Assessing Performance of Leaf Area Index in a Monitored Mountain Ecosystem on Mount Elgon-Uganda

Assessing Performance of Leaf Area Index in a Monitored Mountain Ecosystem on Mount Elgon-Uganda

Tonny Oyana (Department of Preventive Medicine, The University of Tennessee Health Science Center, Memphis, TN, USA), Ellen Kayendeke (Department of Environment Management, Makerere University, Kampala, Uganda) and Samuel Adu-Prah (Department of Geography and Geology, Sam Houston State University, Hunstville, TX, USA)
Copyright: © 2017 |Pages: 17
DOI: 10.4018/IJAGR.2017010104
OnDemand PDF Download:
$37.50

Abstract

This study investigated the performance of leaf area index (LAI) and photosynthetically active radiation (PAR) in a mountain ecosystem. The authors hypothesized that significant spatial and temporal differences exist in LAI and PAR values in the Manafwa catchment on Mt. Elgon. This was accomplished through field measurements of actual LAI and PAR values of diverse vegetation types along a ~900m altitudinal gradient (1141–2029 masl) in the catchment. In-situ measurements were obtained from 841 micro-scale study plots in 28 sampling plots using high resolution LAI sensors. The findings showed a significant positive relationship exists between elevation and observed LAI (r = 0.45, p = 0.01). A regression model further shows that elevation and curvature of the landscape slope were highly significant (p < 0.00002) predictors of LAI. Finally, the authors detected significant spatial and temporal differences in LAI and PAR values in the study area. The study provides a critical basis for setting up long-term monitoring plans to understand mountain ecosystems and global climate change.
Article Preview

1. Introduction

1.1. Background to the Study

Leaf Area Index (LAI) and Photosynthetic Active Radiation (PAR) are important biophysical variables for quantifying phenological changes in ecosystems (Demarty et al. 2007; Tian et al. 2004). Understanding phenology changes at a landscape level, especially in a fragile mountain ecosystem, is critical because they offer new knowledge about spatial patterns and long-term trends. Yet there are persistent knowledge gaps and challenges in characterizing LAI and PAR performance in tropical mountain ecosystems. Some of these challenges are related to how we measure and constantly obtain reliable in situ LAI estimates in mountain ecosystems with a varied altitude, soil types, water availability, and diverse land management systems. Notwithstanding, the fact that obtaining in situ LAI/PAR measurements is a complicated task, modern instruments, such as the ACCUPAR LP-80 (Decagon Devices Inc.) have made it possible to continuously collect accurate field-based measurements of simultaneous below and above canopy. The techniques provide critical data for understanding spatial variability and phenological processes that can be used for vegetation analysis. PAR is an important detection index for vegetation cover and key parameter in ecosystem productivity, crop yield, and canopy cover models (Huemmrich & Goward, 1997; Lobell et al. 2003). In spite of the fact that research on application of in situ PAR measurement is limited (Yang et al. 2006), both LAI and PAR continue to be paramount models in assessing phenology.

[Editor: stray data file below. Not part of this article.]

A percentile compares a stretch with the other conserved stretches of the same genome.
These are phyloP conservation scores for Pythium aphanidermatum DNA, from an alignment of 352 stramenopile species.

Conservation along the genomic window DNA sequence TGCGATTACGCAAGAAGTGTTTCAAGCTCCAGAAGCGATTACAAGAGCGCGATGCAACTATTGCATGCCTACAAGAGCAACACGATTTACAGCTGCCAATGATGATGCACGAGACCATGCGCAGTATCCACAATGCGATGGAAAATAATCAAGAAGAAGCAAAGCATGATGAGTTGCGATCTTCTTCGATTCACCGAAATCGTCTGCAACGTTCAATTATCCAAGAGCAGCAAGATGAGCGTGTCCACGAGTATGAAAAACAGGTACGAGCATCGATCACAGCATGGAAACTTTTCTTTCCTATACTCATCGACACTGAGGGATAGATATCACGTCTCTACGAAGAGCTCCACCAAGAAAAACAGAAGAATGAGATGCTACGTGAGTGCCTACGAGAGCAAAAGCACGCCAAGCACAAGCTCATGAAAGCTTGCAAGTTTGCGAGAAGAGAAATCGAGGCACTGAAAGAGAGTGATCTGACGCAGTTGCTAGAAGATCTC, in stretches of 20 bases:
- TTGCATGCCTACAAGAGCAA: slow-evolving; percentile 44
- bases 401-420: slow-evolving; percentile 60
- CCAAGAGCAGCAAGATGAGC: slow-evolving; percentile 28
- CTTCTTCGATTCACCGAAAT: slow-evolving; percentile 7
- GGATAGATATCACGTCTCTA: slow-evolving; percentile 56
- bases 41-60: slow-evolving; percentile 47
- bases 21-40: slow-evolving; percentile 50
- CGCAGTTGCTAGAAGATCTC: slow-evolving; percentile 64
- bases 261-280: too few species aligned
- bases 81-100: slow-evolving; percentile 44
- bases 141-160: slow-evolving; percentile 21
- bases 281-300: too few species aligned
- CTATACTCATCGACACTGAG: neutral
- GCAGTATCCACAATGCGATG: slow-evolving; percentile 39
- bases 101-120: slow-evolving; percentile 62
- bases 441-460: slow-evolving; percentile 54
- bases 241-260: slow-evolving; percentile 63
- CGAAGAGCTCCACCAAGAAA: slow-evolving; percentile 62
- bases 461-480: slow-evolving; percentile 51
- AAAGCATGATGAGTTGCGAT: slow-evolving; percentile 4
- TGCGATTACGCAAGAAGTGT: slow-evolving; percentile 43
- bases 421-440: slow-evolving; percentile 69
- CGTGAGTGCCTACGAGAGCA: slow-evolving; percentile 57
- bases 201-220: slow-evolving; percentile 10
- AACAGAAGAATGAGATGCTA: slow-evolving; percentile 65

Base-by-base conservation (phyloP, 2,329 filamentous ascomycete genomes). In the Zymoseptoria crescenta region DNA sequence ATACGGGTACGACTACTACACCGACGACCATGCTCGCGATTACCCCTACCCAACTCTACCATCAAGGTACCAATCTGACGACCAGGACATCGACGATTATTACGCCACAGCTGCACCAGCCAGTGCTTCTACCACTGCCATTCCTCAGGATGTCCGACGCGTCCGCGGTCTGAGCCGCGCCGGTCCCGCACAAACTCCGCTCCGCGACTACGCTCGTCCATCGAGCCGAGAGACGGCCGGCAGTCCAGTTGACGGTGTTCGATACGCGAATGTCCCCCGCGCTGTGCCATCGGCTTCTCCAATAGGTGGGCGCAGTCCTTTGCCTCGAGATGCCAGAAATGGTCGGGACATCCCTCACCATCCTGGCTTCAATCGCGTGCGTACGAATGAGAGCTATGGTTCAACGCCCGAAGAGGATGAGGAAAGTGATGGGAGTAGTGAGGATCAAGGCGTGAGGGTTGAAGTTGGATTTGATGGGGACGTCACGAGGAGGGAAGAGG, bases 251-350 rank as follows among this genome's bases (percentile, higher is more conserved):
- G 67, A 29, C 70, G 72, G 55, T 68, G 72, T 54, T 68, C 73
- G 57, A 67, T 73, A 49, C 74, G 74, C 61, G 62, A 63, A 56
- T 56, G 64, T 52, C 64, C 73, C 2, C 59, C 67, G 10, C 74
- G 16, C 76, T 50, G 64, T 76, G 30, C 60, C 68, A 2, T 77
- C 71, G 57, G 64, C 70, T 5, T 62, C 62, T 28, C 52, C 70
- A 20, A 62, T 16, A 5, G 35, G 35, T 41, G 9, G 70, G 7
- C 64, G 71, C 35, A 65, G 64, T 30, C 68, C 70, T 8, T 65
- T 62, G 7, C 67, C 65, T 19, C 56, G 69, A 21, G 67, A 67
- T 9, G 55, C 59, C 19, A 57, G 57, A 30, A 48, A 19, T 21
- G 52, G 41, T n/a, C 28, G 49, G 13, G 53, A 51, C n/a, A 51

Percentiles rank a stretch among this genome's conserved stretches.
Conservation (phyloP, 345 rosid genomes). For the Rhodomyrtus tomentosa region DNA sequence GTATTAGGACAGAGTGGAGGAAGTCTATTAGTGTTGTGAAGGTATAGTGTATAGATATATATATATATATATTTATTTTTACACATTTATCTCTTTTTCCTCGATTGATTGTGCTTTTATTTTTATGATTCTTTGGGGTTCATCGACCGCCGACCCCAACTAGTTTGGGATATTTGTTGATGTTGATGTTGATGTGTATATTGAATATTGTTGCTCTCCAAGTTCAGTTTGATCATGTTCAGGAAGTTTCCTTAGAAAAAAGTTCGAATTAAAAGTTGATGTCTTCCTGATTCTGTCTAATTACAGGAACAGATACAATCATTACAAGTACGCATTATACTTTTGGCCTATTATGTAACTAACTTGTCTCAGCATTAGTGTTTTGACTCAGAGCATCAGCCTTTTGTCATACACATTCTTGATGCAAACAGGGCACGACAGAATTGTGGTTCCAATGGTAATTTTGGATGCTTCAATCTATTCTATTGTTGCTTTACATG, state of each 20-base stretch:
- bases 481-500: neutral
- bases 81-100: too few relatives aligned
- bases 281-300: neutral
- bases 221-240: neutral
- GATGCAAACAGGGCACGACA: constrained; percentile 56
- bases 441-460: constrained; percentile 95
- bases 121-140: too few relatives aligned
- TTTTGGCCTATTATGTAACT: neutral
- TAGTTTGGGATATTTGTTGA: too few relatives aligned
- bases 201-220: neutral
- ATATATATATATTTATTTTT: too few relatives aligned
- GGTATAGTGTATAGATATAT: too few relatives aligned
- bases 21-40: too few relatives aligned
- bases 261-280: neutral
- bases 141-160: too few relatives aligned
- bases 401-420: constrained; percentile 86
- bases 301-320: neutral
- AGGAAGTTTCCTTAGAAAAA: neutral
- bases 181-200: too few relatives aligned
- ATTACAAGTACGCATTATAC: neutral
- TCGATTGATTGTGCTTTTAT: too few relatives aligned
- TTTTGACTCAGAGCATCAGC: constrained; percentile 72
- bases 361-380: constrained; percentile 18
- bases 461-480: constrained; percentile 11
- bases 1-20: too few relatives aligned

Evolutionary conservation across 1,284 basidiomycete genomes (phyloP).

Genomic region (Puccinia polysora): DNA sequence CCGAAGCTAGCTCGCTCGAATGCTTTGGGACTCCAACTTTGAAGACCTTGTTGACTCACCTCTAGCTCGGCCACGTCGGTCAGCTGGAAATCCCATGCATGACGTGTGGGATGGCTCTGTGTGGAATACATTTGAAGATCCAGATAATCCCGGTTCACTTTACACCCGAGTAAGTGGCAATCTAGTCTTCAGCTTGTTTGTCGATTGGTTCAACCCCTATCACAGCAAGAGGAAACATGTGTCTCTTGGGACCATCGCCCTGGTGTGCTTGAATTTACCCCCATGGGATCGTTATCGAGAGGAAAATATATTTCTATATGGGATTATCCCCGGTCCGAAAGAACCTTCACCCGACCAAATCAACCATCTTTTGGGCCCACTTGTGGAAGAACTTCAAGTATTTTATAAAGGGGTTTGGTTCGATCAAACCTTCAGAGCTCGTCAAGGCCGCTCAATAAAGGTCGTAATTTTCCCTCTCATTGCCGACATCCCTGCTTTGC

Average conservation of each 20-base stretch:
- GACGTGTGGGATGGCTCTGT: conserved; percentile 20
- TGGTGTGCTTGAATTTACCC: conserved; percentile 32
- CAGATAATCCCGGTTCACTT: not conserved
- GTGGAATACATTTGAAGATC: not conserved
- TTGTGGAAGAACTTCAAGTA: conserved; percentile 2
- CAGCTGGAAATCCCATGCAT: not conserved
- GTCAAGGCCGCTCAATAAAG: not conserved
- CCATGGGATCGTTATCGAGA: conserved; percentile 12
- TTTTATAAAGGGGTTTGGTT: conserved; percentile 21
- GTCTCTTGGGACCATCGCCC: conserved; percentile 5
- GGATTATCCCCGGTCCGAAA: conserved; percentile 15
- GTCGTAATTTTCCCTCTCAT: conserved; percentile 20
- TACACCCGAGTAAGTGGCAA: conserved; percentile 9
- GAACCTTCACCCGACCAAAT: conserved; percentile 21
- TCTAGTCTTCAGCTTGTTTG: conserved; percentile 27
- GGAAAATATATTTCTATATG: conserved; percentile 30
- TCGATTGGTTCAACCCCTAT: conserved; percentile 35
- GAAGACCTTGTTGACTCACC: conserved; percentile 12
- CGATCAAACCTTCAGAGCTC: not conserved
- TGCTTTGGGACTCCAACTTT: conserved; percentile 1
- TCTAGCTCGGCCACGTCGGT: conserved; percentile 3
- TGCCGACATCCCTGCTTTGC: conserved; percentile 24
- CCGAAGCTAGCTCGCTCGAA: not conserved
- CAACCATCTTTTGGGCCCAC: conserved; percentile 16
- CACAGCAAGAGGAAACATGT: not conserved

The applications of empirical models have established the correlation among Normalized Difference Vegetation Index (NDVI), LAI, and PAR (Xavier and Vettorazzi 2004; Stenberg et al. 2004; Columbo et al. 2003). Xavier and Vettorazzi (2004) found that NDVI explained 54–74% of the variance in LAI values for the Ribeirão dos Marins watershed in Brazil with a mixed cover of sugarcane, pasture, riparian forests, eucalyptus and annual crops. Similarly, Gray and Song (2012) used IKONOS, Landsat, and MODIS images to model LAI over a forested area in North Carolina.

Nonetheless, empirical methods have some limitations like SVIs being affected by other factors like soil refection, sensor geometry, sun zenith angle among others. This may create circumstances where different NDVI values are observed for areas with similar LAI values (Xavier and Vettorazzi 2004). In addition, the relationships between SVIs and LAI are usually developed for a single point in time without a temporal dimension (Gray and Song 2012). This study will use MODIS NDVI time series covering 11 years to relate observed variation in LAI ranges to differences in land management as well as micro climatic changes in different seasons. The direct method for assessing LAR-PAR using ACCUPAR LP-80 will produce accurate in-situ measurements limiting the gaps in methods applied to phenology changes in a mountain ecosystem.

Complete Article List

Search this Journal:
Reset
Open Access Articles: Forthcoming
Volume 8: 4 Issues (2017)
Volume 7: 4 Issues (2016)
Volume 6: 4 Issues (2015)
Volume 5: 4 Issues (2014)
Volume 4: 4 Issues (2013)
Volume 3: 4 Issues (2012)
Volume 2: 4 Issues (2011)
Volume 1: 4 Issues (2010)
View Complete Journal Contents Listing